Our study has several limitations. First, the influence of age on BMDL calculation was not considered because the small population sizes. Second, it has been shown that there are differences in BMDL between men and women. However, no such calculation was performed in our study due to the small population size in control. Third, many biomarkers such as UNAG, Kidney injury molecule-1 can reflect renal tubular function. Only UBMG was adopted in our study. Finally, the absorbed cadmium may be more closely related with renal dysfunction than FCd or TCd. However, we did not estimate the cadmium uptake because the absorption rate of cadmium varies with the individual. Consequently, we did not calculate the BMD or BMDLs of cadmium uptake in this study.

In conclusion, FCd is also a valuable marker for Cd-induced renal effects. The BMDLs of FCd for Cd-induced renal dysfunction was estimated to be 0.88–1.11 g (BMR = 5%) in Chinese population. The BMDLs of total Cd intake was estimated to be 0.73–0.95 g (BMR = 5%). The difference of 0.15 g was due to the influence of smoking.

Materials and Methods

Study area and population

The detailed information has been reported in our previous study27. Briefly, two areas, located in Jiangxi Province, China, were included. A polluted area, named Dayu, was rich in Tin and tungsten. The mining of Tin and tungsten was begun from AD 660 and 1908, respectively. The rice fields were polluted with the wastewater. An average Cd concentration was 0.59 mg/kg in unpolished rice3. The drinking water was also polluted by wastewater. The Cd levels in vegetables were 0.06–0.66 mg/kg27. The previous studies showed that the daily Cd intake was about 299 μg/d in women and 313 μg/d in men28. We chose a non-contaminated area nearby as a control area. The Cd in polished rice was less than 0.08 mg/kg. The Cd levels in vegetables were ranged from 0.02 to 0.14 mg/kg. The total Cd intakes were 52.5–55.0 μg/d in men and 50.7 μg/d in women. The rice was the staple food. The people living in the two areas have common living conditions and lifestyles. More detailed information about the study areas and population has been reported in previous studies28,29.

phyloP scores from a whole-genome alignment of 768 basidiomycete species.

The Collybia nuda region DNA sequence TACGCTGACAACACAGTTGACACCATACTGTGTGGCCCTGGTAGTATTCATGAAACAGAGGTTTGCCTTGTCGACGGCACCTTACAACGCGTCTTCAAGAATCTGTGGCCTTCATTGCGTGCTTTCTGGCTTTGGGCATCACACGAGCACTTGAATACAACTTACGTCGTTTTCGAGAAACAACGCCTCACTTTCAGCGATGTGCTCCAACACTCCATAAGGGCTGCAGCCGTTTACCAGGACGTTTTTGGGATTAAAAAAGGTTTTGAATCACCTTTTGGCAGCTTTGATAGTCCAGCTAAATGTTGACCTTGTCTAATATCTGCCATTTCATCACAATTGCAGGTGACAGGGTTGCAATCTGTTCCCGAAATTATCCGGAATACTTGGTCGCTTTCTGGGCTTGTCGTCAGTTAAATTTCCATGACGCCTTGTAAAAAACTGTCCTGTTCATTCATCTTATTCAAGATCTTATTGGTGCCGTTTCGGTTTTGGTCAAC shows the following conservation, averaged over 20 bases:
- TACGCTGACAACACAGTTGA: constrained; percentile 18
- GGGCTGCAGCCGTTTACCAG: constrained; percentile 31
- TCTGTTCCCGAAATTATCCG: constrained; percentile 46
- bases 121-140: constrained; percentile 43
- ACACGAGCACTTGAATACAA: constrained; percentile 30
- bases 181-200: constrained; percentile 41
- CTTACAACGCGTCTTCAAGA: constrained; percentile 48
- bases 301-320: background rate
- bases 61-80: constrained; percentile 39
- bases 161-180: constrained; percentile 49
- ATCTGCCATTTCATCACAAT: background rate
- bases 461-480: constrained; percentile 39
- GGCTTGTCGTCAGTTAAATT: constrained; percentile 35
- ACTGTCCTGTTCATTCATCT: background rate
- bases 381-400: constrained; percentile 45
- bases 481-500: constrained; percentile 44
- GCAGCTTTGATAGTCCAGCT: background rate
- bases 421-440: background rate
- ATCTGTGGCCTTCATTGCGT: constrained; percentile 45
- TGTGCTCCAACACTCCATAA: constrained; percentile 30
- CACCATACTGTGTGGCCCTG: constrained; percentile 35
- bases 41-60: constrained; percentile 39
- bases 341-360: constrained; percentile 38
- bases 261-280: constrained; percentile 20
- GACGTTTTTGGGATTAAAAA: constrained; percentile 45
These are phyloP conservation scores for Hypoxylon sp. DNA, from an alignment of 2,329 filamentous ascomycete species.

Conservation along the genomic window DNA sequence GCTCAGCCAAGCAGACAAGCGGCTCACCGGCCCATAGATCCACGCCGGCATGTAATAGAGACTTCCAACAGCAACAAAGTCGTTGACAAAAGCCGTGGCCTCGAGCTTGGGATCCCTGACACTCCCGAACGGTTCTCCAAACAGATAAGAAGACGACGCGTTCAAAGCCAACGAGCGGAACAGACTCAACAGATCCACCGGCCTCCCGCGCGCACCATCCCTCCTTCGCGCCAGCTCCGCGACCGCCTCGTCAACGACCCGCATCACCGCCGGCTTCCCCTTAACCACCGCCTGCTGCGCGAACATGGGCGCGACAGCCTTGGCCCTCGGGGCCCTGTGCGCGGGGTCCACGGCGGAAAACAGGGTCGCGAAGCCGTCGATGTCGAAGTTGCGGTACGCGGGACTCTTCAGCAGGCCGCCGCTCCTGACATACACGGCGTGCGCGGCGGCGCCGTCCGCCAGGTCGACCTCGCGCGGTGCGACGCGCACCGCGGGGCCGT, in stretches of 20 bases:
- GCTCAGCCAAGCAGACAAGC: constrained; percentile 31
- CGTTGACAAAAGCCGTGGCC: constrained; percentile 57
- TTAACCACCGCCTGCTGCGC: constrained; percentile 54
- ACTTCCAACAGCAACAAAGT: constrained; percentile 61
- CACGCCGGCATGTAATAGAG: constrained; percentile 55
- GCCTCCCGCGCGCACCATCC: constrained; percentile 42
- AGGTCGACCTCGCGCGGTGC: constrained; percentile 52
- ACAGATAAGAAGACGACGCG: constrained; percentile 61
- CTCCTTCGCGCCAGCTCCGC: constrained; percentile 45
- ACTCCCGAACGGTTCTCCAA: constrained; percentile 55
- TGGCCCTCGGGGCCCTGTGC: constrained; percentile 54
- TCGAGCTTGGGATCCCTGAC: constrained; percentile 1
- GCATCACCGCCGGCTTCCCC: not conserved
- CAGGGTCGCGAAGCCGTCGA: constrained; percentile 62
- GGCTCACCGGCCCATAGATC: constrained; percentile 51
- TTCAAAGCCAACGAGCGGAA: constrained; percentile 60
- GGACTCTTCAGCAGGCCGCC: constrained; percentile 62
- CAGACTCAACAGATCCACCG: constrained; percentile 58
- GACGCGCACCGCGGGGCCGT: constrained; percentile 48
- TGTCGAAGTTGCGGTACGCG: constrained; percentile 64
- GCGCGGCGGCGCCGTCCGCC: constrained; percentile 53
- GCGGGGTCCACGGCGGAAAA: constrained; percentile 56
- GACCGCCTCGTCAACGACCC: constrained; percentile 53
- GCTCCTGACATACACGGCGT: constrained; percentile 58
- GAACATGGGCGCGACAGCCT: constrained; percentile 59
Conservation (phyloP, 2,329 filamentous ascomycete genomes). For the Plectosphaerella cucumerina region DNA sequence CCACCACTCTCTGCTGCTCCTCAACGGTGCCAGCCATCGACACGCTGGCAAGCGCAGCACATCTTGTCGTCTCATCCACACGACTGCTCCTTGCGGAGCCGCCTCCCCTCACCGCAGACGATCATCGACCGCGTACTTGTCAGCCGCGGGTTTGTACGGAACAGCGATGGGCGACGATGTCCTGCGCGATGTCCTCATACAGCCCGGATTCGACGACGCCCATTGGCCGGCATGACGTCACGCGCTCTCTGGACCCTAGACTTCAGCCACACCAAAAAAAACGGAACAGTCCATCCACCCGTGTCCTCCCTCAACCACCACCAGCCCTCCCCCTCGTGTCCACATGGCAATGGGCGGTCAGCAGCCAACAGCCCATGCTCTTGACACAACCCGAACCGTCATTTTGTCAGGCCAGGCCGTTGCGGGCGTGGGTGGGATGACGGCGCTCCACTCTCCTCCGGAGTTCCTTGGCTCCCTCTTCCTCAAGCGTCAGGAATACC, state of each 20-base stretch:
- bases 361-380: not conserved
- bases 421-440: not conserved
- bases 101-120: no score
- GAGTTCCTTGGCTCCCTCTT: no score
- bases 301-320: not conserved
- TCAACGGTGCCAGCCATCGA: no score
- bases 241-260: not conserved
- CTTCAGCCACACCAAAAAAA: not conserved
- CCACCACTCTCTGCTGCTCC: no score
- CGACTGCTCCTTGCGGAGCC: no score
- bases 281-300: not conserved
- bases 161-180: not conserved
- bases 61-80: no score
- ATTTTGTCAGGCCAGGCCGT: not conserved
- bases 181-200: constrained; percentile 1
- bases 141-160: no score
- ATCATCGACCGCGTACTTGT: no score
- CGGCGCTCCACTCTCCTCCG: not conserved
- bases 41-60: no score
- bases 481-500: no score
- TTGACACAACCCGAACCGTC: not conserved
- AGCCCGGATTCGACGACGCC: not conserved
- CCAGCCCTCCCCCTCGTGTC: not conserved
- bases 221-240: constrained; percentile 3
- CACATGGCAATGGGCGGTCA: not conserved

Total of 342 local residents (123 subjects in control and 219 subjects in polluted area), 173 women and 169 men, were finally included. Only the persons who have lived in the areas ≥25 years were included in this study. All participants completed two questionnaires. One was the weekly food consumption questionnaire, and the other was used for the collection of demographic information and smoking habits. All participants completed the informed consent. This study was proved by the Institutional Review Board of Fudan University, China, and all protocols were performed according to the approved guidelines. More detailed information could be found in the previous studies28,29.

Cd intake estimation

The previous studies have given the detailed information about the Cd intake estimation28,29. Briefly, the questionnaire of weekly food consumption was adopted to collect the type and amount of main foods consumed. 60 households were randomly collected from five villages in polluted area and two villages in control area. We mixed each types of food in same area together for chemical analysis. Nineteen samples of local tobacco were also collected. Then, after dried and washed, samples were dissolved in nitric acid for Cd determination by using flame atomic absorption spectrometry (AAS) or graphite furnace AAS (Perkin Elme, Model PE-3030). The following equations were used for Cd intake analysis: FCd = Σ (Cd in food × food consumption) + Cd in water × water consumption; TCd = FCd + Cd in tobacco × tobacco consumption × 10%. For estimation of Cd intake from food, the following age-related weighting factor was used during the calculation: 0–9 years, 0.41; 10–19 years, 0.89; 20–59 years, 1.000; ≥60 years, 0.8234,29.

Sample collection and cadmium analysis